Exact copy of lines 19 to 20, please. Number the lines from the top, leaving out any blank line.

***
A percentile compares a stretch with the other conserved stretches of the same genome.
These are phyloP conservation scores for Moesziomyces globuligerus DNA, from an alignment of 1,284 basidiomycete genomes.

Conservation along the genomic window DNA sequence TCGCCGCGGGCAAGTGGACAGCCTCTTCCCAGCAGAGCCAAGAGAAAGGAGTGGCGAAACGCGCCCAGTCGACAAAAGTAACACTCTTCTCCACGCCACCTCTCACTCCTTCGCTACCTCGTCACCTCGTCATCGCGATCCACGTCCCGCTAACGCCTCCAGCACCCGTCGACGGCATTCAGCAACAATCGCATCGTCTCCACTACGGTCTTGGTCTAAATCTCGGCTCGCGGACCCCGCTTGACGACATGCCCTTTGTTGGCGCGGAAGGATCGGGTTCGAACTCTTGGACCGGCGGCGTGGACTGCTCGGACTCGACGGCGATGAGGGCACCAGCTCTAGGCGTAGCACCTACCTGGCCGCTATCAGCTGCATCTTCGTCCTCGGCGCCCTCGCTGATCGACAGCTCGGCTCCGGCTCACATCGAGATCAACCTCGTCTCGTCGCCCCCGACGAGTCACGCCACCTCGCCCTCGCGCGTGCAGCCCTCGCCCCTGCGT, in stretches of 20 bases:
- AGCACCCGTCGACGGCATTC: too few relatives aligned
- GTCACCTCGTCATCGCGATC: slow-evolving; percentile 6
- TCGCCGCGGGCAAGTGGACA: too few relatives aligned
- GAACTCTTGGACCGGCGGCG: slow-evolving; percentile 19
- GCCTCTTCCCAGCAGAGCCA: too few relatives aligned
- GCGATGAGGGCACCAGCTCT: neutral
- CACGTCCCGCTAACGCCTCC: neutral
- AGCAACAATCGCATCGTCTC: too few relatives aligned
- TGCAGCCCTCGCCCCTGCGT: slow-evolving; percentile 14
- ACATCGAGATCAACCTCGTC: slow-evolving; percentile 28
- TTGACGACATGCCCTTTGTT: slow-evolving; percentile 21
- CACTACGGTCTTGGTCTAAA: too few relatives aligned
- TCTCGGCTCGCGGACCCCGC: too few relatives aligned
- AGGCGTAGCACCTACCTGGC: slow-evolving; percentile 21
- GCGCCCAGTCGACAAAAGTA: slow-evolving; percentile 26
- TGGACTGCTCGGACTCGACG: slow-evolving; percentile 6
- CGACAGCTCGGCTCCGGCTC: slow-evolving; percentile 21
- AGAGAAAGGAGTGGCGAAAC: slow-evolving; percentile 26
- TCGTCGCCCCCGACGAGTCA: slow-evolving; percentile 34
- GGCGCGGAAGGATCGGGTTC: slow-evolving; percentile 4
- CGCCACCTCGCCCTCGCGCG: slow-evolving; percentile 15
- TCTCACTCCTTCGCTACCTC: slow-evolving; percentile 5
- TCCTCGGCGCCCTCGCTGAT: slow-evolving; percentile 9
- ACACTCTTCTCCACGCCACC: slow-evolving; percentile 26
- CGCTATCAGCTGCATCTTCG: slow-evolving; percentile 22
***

- TGGACTGCTCGGACTCGACG: slow-evolving; percentile 6
- CGACAGCTCGGCTCCGGCTC: slow-evolving; percentile 21